In Hardy’s case, Henderson determined that the 10-game suspension issued by the league was excessive. Henderson reduced Hardy’s suspension to four games. Henderson upheld Peterson’s suspension. Both Peterson and Hardy were suspended before the league adopted its current domestic violence policy in Dec. 2014.
Elliott, Roberts, and the NFLPA’s forensics expert all testified before Henderson. The appeal hearing was initially scheduled for two days, but was extended after the NFL decided to make a witness available by telephone after initially refusing.
Henderson had three options: overturn the suspension, uphold the six-game suspension, or reduce the number of games Elliott is suspended. Henderson chose to uphold the suspension.
He said he hasn’t gotten one definitive answer. Just guesses. And he said the other interesting thing is there’s no logical candidate who could build a consensus to be the next commissioner if Goodell is ousted. It’s a confusing time, in part because it’s unclear whether Goodell and his administration are going to be able to do enough to make the players actually trust the league.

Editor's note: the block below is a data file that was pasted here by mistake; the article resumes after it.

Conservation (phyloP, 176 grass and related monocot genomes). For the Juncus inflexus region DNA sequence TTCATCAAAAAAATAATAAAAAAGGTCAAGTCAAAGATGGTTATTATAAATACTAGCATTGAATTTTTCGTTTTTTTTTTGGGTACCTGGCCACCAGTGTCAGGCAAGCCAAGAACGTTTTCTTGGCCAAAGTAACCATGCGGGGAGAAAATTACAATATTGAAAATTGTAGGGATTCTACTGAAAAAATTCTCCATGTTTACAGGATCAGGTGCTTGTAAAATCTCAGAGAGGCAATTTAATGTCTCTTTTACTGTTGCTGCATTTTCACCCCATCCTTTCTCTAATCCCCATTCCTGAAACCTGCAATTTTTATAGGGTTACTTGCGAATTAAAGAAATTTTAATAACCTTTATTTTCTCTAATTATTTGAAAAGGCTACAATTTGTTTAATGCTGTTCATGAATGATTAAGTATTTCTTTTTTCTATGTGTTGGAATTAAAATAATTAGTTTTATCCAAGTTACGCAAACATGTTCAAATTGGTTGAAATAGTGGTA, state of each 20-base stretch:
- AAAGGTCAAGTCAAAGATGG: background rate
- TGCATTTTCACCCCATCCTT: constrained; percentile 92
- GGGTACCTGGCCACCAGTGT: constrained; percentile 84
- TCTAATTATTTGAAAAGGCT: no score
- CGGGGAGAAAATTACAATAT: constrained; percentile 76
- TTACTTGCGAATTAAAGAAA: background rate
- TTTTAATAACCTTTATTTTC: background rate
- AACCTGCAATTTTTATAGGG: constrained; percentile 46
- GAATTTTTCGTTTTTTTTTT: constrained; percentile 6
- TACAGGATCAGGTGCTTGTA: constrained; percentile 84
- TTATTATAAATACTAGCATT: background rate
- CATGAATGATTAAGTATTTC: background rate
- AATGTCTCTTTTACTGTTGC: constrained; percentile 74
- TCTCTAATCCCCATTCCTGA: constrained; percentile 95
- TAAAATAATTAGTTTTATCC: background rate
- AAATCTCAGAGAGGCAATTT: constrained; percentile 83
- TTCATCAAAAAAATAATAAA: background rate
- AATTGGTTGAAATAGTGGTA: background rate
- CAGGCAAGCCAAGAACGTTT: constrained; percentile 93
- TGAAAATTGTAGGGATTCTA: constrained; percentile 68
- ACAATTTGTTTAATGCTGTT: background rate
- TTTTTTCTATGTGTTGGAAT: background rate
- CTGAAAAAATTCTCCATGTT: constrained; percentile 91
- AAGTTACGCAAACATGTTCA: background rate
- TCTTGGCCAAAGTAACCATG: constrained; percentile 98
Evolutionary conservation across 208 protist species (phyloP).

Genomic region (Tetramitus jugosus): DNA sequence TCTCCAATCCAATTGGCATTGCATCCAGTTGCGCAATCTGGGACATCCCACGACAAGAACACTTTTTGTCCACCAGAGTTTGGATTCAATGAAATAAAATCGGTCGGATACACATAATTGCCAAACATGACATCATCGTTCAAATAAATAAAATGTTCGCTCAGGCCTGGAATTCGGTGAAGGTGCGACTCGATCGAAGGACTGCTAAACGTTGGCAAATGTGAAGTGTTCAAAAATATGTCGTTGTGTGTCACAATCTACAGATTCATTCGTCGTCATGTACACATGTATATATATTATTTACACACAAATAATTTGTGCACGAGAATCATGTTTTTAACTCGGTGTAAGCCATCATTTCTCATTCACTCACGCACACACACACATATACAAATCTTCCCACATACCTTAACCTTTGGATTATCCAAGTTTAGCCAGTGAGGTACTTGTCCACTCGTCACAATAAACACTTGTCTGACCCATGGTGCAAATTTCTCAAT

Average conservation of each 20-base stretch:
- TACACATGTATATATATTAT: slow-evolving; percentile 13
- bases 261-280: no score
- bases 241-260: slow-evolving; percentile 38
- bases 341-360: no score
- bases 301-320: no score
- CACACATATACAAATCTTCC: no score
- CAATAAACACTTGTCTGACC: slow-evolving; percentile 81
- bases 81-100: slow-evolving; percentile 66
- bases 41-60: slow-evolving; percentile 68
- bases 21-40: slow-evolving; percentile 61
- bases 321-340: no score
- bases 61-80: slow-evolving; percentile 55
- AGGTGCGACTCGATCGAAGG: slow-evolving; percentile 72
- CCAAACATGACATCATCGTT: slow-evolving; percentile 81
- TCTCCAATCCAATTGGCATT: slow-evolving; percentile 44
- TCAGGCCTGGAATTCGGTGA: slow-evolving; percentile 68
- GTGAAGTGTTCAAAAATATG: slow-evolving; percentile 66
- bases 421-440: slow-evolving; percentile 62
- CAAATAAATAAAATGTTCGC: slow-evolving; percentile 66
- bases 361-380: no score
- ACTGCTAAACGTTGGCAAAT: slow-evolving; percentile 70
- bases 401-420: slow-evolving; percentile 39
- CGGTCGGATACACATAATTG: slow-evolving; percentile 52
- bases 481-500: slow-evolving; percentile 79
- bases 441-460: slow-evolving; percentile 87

But a month into the season, with only two assists and a minus-7 rating in 10 games, it’s safe to say Okposo is beginning to find life apart from a superstar a bit difficult. The Sabres boast Jack Eichel as a potential linemate, but Okposo hasn’t sniffed those elite minutes yet, and with the way Evander Kane is playing, it doesn’t look like he will. He can safely be dropped for now, and should an injury befall Kane or Jason Pominville, we can revisit Okposo’s potential.
His mobility has helped compensate for a leaky offensive line and tepid support from a running game producing a 3.7-yard average per carry.